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Subject: Re: [boost] [gil::io] Feedback for scanline_read_iterator
From: Phil Endecott (spam_from_boost_dev_at_[hidden])
Date: 2013-02-18 11:52:16

Hi Christian,

Christian Henning wrote:
>> 3) scanline_read_iterator is an input iterator, do you also plan output one too?
> Not before the release. But logically I don't think there is much
> interest. What do you think?

The example that I originally presented for needing line-by-line access
was to read in a very large image and cut it into tiles, without
needing RAM proportional to the image size. There is an exact converse
case where you might want to combine many smaller images into one
larger one, without needing enough RAM for the whole image. Consider,
for example, the final step in a panorama-stitching program like hugin:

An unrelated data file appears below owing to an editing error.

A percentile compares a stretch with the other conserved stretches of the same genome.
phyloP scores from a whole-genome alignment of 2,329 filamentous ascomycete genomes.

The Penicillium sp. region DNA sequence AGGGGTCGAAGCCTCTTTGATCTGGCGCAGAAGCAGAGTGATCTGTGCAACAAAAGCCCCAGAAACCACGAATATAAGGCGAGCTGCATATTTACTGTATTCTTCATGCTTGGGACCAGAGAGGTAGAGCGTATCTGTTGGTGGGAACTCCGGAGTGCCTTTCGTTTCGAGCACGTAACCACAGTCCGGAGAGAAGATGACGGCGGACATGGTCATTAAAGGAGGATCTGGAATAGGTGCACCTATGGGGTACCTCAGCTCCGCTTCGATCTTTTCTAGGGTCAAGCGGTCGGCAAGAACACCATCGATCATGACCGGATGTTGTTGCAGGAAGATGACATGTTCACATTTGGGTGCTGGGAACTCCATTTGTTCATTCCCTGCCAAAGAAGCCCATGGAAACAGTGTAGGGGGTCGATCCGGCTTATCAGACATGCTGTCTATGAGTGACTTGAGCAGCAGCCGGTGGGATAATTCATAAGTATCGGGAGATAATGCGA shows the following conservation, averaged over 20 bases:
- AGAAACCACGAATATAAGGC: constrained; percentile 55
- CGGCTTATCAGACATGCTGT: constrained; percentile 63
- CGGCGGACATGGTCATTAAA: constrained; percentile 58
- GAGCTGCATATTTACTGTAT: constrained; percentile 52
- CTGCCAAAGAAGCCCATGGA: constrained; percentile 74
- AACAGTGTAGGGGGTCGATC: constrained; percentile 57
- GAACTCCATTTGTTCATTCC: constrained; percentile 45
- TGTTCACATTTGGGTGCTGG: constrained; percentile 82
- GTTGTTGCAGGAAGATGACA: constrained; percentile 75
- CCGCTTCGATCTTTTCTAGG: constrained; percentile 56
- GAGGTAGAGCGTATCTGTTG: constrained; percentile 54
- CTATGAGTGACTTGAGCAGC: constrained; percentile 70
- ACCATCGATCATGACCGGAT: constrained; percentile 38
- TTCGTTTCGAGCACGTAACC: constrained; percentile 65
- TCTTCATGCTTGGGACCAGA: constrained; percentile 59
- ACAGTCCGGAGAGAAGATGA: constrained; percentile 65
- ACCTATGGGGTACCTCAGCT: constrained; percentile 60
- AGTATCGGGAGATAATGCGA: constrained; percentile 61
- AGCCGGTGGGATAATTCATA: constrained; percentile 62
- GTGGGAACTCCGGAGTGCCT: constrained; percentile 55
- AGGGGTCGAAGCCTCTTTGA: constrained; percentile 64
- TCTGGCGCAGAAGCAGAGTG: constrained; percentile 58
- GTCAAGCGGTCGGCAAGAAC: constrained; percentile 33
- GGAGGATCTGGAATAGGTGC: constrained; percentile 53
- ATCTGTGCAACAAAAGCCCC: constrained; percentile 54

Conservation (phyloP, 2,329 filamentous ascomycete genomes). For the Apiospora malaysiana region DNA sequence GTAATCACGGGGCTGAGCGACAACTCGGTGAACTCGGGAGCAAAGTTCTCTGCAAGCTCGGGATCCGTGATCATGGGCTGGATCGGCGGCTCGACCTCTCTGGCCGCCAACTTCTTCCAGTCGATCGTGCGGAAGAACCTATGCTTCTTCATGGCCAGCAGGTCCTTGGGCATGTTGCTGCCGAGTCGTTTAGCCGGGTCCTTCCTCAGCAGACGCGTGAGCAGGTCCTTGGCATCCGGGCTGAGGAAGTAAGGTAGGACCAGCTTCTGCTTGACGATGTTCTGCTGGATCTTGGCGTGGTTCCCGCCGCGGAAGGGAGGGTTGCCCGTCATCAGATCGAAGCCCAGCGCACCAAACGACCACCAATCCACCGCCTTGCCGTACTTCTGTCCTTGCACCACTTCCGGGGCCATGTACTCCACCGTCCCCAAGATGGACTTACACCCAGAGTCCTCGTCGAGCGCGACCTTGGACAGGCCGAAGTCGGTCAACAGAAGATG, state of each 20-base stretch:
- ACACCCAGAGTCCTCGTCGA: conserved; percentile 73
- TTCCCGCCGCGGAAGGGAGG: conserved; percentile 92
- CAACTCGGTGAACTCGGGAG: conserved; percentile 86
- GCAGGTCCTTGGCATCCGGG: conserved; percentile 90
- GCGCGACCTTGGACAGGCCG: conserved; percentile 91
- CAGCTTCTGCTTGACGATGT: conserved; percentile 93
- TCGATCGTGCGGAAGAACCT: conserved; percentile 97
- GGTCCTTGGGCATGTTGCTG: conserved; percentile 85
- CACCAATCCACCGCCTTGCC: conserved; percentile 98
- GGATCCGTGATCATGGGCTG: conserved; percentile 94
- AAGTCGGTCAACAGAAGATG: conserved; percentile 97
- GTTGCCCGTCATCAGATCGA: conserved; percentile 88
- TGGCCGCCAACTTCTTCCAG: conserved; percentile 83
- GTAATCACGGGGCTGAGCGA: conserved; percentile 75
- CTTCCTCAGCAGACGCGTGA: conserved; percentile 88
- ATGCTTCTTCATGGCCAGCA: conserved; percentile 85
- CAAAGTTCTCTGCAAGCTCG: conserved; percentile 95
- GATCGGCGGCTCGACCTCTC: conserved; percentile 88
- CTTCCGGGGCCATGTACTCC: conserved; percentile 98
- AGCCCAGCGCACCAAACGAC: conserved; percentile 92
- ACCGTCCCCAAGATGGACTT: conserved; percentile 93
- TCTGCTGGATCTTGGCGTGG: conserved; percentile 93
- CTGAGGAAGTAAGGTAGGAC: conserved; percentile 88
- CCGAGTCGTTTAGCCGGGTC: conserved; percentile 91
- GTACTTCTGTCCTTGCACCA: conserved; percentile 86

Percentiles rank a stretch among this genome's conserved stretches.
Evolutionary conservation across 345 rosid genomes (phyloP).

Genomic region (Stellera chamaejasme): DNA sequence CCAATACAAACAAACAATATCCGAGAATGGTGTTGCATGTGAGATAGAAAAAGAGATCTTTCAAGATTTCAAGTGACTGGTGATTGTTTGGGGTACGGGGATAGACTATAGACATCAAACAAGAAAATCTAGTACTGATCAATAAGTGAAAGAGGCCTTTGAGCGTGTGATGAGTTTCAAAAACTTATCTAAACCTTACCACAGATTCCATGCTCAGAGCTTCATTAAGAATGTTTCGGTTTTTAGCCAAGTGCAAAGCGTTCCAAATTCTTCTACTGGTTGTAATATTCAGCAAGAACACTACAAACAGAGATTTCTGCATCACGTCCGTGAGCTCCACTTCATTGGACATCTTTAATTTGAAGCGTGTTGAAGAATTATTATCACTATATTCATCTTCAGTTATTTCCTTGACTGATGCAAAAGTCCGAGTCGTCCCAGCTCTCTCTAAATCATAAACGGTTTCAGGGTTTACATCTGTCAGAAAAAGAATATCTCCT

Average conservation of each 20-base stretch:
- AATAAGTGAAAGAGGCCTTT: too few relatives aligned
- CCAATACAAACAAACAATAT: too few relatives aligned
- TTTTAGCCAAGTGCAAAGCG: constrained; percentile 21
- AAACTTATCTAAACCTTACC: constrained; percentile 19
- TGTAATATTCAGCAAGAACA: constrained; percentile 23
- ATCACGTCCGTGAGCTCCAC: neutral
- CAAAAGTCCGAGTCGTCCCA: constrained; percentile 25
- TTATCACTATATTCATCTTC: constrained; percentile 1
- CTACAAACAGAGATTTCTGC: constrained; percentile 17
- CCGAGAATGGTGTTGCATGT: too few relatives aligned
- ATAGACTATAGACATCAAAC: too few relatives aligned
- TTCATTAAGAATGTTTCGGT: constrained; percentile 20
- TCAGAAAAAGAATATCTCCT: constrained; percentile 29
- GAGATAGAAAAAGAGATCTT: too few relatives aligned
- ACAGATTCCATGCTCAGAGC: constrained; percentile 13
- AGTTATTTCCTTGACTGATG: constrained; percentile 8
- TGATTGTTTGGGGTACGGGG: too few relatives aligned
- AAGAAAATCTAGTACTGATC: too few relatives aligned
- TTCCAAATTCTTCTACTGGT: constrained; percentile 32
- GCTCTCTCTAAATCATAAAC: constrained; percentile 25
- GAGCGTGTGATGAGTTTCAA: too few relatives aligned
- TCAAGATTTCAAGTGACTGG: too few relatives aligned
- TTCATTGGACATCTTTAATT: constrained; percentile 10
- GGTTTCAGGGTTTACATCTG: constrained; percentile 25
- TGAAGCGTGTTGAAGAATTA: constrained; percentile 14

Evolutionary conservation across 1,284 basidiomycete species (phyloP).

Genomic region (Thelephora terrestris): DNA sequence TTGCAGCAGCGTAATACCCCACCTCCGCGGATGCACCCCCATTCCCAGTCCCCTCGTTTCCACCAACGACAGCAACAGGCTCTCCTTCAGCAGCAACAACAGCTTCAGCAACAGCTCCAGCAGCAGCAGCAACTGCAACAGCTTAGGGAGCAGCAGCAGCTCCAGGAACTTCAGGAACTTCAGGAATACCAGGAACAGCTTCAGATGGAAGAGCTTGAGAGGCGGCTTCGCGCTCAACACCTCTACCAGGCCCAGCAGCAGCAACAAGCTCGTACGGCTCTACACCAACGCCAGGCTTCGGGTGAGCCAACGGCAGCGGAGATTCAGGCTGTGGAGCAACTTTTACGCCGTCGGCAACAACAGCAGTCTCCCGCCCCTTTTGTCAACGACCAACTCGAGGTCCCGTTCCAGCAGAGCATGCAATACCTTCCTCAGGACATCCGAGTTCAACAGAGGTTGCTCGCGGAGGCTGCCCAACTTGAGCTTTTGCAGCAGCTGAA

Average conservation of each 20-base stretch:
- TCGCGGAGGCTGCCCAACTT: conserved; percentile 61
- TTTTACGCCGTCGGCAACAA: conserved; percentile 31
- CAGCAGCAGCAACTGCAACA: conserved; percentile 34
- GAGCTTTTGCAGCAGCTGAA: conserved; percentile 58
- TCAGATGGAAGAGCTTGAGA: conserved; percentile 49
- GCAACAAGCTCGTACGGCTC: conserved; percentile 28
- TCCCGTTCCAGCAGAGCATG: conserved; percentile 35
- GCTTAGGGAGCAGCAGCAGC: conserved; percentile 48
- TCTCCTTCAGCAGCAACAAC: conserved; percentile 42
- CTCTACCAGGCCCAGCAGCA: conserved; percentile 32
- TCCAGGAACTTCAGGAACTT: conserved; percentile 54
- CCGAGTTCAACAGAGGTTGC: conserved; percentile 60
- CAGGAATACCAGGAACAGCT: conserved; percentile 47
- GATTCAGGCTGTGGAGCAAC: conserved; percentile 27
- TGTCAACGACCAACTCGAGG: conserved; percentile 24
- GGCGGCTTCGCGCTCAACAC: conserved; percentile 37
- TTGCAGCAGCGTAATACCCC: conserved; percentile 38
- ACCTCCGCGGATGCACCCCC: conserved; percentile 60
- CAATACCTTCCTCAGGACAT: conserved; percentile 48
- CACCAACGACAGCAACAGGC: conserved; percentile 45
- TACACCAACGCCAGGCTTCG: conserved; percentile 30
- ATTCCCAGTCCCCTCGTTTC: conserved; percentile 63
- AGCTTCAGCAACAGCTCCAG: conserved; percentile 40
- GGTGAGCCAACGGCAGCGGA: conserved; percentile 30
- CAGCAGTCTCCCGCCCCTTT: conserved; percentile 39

it's entirely reasonable to want to do this on a memory-constrained
platform like a camera or phone.

>> 4) The meat of your example:
>> reader_t reader = make_scanline_reader( file_name, bmp_tag() );
>> byte_t* buffer = new byte_t[ reader._scanline_length ];
>> scanline_read_iterator<reader_t> it =
>> scanline_read_iterator<reader_t>(reader, buffer);
>> scanline_read_iterator<reader_t> end = scanline_read_iterator<reader_t>();
>> int row = 0;
>> while( it != end )
>> {
>> *it; // ?
>> copy_pixels(
>> interleaved_view(reader._info._width, 1,
>> (image_t::view_t::x_iterator) buffer, reader._scanline_length)
>> , subimage_view(view(dst), 0, row, reader._info._width, 1));
>> ++row;
>> }

>> c) Any particular reason you don't use result of the iterator
>> deference directly?

I agree that the way the iterator is dereferenced in that code ("*it;")
is non-obvious. I can't think of any other case where dereferencing an
iterator has such significant side-effects i.e. it writes into an
implied buffer and advances itself. More conventional code might look like:

buffer_t buffer = ......;
iterator begin(.....);
iterator end();
for( iterator it = begin; it != end; ++it )
   const buffer_t& b = *it;
   copy_pixels( .... );

Here I am explicitly (a) incrementing the iterator, and (b) using the
result of the dereference. I think you can do that and still get the
same performance.

Regards, Phil.

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